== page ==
The Bible in its entirety is the inspired, inerrant, and infallible Word of God (Psalm 119:169; John 17:17; 2 Timothy 3:16); about this there can be no disagreement among Bible-believing Christians. Furthermore, it is my conviction that the text of the Bible has been providentially preserved in the Masoretic Hebrew (and Aramaic) text of the Old Testament and the Traditional (Byzantine-based Textus Receptus) Greek text of the New Testament (Psalm 12:6-7; 119:89; Isaiah 59:20-21; Matthew 24:35; 1 Peter 1:24-25); I understand that this sets me at odds with the mainstream of historically liberal, and increasingly evangelical, Christian scholarship.
I use the King James Version (KJV) of the Bible in English. I do so because I believe it to be an accurate translation of the divinely inspired and preserved Word of God in Hebrew, Aramaic, and Greek.
After many years of personal study, I hold the conviction that the issue of the correct Biblical text (in the original languages) is not a trivial or peripheral matter; since it involves the very words of God, it is a matter of utmost importance! Furthermore, many (if not most) of the presuppositions of modern textual criticism are unbiblical. By this I mean the foundational presupposition, from which modern critics reason their way to a conclusion about which reading among multiple variants is most likely to be authentic, is in conflict with the testimony of God in His Word. This foundational presupposition of modern textual criticism is one of godless naturalism applied to the transmission of the text of Scripture.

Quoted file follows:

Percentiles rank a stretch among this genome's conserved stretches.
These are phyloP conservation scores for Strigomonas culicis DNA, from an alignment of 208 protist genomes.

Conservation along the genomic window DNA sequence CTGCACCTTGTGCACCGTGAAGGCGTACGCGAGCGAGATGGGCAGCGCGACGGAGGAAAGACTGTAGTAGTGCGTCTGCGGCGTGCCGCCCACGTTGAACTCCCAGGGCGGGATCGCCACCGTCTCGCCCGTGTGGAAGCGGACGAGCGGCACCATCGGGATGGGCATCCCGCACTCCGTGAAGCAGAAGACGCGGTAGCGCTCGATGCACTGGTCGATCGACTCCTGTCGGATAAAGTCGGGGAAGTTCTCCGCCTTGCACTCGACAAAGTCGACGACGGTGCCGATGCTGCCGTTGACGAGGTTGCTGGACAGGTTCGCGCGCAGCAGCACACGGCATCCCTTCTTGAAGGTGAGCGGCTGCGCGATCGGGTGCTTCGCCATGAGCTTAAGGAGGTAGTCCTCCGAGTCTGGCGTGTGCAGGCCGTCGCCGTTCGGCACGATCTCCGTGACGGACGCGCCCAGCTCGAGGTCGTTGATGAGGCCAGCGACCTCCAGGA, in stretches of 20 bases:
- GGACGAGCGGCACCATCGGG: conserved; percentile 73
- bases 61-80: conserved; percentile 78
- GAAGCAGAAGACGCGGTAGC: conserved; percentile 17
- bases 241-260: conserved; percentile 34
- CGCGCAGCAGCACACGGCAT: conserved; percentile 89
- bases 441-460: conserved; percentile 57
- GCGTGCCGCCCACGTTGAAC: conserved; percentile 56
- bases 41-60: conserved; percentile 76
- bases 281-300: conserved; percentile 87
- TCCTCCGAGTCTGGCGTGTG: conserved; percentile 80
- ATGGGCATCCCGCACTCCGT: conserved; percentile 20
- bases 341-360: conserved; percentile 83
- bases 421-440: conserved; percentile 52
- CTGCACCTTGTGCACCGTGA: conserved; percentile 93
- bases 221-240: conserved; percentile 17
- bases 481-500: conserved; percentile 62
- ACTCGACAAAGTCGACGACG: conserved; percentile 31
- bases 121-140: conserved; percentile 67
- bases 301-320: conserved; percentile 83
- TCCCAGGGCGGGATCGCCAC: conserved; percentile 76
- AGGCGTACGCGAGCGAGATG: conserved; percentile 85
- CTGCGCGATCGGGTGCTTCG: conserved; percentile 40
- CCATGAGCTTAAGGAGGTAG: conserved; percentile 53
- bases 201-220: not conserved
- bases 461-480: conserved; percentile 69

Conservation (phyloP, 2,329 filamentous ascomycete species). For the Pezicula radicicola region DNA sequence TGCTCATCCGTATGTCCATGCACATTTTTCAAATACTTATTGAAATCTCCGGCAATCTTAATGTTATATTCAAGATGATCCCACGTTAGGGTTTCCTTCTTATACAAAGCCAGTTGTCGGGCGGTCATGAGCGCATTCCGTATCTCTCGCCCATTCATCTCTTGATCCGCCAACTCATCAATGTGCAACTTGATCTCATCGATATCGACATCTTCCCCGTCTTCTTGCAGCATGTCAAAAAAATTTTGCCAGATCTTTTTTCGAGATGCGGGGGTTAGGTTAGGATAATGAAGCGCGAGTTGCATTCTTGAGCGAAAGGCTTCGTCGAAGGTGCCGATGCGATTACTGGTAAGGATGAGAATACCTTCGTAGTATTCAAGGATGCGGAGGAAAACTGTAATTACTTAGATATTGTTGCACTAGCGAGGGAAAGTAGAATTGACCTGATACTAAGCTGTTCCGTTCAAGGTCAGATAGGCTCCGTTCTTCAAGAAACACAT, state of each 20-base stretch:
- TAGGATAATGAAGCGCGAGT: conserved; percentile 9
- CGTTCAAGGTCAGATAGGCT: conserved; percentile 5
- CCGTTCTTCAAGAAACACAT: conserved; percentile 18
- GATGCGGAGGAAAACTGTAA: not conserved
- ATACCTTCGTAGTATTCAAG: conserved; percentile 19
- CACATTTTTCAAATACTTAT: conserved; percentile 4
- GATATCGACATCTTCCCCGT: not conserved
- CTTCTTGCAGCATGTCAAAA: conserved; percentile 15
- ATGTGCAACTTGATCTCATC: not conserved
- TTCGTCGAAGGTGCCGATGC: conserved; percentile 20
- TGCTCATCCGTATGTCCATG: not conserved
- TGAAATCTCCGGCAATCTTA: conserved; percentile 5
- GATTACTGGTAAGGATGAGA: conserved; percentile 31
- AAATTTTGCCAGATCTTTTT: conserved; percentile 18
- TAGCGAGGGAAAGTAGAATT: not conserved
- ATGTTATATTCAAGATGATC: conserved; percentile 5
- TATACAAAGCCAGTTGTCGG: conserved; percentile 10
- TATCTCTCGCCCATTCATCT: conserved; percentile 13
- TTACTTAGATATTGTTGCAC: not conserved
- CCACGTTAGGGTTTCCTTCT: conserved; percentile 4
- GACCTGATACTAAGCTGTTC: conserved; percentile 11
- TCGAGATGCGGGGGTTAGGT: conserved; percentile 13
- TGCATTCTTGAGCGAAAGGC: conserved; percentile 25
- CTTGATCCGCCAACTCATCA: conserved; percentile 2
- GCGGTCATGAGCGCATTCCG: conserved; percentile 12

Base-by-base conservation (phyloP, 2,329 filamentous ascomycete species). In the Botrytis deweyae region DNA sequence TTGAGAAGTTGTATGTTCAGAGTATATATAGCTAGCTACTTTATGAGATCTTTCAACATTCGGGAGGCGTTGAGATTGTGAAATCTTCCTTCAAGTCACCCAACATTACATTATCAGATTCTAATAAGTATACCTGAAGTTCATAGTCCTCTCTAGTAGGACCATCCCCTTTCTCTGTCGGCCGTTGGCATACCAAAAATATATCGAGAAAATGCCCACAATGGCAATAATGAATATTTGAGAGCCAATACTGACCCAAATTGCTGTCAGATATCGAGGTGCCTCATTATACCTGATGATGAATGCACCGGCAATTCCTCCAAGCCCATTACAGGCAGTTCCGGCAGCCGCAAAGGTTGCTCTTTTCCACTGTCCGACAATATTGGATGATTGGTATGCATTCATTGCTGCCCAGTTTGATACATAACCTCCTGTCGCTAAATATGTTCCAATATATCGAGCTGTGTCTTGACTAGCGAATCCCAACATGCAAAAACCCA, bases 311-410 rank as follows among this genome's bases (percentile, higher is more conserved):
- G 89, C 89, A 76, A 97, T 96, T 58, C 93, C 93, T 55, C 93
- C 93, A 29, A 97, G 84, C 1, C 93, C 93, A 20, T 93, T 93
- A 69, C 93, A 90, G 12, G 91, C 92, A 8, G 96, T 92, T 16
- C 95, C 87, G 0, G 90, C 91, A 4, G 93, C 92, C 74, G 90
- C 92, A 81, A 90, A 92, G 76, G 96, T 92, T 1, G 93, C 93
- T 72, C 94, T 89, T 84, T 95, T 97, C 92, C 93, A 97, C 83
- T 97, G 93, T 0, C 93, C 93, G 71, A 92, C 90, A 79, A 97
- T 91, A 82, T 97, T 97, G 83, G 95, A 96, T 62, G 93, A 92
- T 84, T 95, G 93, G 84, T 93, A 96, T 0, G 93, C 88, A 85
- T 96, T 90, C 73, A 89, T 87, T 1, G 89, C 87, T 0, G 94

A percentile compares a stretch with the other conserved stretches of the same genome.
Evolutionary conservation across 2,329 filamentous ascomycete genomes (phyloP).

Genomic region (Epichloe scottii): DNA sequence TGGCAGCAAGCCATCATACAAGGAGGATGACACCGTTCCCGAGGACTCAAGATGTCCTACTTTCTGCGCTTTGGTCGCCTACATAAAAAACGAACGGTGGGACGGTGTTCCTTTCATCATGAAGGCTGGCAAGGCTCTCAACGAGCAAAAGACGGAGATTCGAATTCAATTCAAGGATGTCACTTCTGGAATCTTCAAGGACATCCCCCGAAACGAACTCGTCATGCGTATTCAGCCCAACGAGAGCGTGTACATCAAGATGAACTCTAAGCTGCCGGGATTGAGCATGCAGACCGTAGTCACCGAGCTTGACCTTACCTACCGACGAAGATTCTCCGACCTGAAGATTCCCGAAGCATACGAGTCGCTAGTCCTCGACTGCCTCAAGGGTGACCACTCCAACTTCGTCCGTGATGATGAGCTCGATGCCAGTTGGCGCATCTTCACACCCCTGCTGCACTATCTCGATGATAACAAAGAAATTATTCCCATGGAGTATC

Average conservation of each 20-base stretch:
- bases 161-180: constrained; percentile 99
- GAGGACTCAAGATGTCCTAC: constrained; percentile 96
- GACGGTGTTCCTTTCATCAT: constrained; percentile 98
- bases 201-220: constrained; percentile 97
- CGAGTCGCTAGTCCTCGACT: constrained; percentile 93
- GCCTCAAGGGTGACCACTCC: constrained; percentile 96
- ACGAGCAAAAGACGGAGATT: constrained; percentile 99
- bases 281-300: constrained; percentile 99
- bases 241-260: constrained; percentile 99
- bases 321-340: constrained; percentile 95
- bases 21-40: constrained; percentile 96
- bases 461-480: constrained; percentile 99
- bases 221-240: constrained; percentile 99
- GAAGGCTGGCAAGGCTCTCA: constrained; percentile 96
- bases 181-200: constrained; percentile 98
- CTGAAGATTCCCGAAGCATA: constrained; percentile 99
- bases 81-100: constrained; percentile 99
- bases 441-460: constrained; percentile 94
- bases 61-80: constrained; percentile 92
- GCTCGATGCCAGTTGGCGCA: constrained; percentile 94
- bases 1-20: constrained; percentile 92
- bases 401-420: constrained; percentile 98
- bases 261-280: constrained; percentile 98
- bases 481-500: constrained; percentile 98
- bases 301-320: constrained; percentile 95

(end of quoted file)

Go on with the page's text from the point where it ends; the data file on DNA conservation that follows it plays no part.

For example, Fenton John Anthony Hort, the father of the modern theory, asserted that “there are no signs of deliberate falsification of the text for dogmatic purposes”. This assertion flies in the face of the testimony of Scripture itself, for the Apostle Paul asserted that “many . . . corrupt the word of God” (2 Corinthians 2:17). If “many” were corrupting the text of the New Testament in the 1st century, the presupposition that manuscripts allegedly dated to the 4th century (e.g., Codices Sinaiticus and Vaticanus) contain readings that are closer to the original autographs solely because of their supposed antiquity is undercut.
(This page is under construction…)
Why Use the KJV? — updated on 12/27/2018